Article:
Sam Shelton, director of the Strategic Energy Institute at the Georgia Institute of Technology, says the plant posted lackluster results even when the sun did shine. “They were expecting what we call a load factor, where on average, the plant would convert about 25 to 30 percent of the available sun into electricity, which is an aggressive number and they're hitting less than half that,” he says.

With the Ivanpah plant still in its infancy, the Crescent Dunes plant will come online in mid-March and is expected to operate at full capacity within months -- putting out 500,000 megawatt hours of electricity per year. The owners say that their ability to not just generate energy but also to store it will enable them to provide a steady stream of electricity no matter what the weather, and set them apart from Ivanpah.

That’s because the tower at the Crescent Dunes plant will hold a mixture of molten salt instead of water, like at the Ivanpah plant. That salt mixture can retain heat over time and be pumped into a storage tank to serve as a reservoir for nighttime or cloudy days. “Our technology has always been focused on the storage aspect of solar thermal,” says Kevin Smith, CEO of SolarReserve, which is building the plant. “Some of the [solar thermal plants] that don't have storage are probably never going to get replicated.”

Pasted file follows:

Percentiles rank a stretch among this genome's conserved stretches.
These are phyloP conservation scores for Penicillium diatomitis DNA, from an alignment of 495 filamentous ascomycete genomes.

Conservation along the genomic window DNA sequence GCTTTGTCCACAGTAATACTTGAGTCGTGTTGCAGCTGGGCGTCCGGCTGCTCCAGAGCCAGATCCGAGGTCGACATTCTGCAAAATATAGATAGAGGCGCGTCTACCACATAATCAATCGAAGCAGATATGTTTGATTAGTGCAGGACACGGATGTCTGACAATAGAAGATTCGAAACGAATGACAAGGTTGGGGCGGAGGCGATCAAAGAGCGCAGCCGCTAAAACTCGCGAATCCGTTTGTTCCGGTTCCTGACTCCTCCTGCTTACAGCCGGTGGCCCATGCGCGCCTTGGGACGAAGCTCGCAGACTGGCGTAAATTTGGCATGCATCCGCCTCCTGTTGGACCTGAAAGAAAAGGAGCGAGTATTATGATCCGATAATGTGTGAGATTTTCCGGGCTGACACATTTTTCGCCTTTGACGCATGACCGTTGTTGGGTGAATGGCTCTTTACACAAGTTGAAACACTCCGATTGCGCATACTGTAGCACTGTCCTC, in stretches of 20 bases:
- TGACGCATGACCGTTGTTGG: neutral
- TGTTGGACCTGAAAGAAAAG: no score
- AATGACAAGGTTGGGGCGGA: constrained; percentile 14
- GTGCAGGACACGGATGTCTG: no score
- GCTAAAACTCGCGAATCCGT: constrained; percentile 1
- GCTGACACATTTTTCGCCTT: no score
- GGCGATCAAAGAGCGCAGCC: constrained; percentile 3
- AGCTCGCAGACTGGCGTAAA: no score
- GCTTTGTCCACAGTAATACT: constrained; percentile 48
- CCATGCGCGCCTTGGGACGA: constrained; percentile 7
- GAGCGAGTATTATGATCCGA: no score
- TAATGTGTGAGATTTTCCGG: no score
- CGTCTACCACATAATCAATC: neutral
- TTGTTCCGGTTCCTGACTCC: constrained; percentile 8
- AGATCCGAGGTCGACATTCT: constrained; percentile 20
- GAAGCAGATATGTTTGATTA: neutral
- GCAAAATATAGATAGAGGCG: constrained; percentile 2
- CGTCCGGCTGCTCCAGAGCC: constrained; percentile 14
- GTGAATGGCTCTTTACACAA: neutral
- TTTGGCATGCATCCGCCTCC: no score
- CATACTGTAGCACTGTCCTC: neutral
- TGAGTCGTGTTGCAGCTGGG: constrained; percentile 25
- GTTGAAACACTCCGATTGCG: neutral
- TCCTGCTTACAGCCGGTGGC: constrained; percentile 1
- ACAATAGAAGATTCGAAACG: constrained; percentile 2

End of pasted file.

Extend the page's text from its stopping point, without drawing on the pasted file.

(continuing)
Smith says that the storage tanks of heated molten salt at his plant can hold up to a day’s worth of the sun’s energy at any given time, and provide about a 10-hour supply of electricity. This capability should allow the plant to generate excess electricity during times of peak sun and parcel it out as needed for a more reliable system.

“I think the molten salt energy storage system definitely differentiates it from Ivanpah and offers a technology advantage to eliminate the intermittency of the solar energy,” says Mark Barineau, a solar energy analyst for Lux Research. “There's a lot of value in that and the increased dispatchabilty of clean energy will be a large selling point moving forward for that technology.”

BrightSource, the original owner and developer for Ivanpah, seemed to admit that storing energy is a critical component of any solar thermal plant even before the turbine at the Ivanpah plant had completed its first rotation. “Changing dynamics in the California energy markets point to the need for more flexible resources, such as concentrating solar thermal power with storage," the company stated in April 2013 while suspending a project in California, as reported by GreenTechMedia.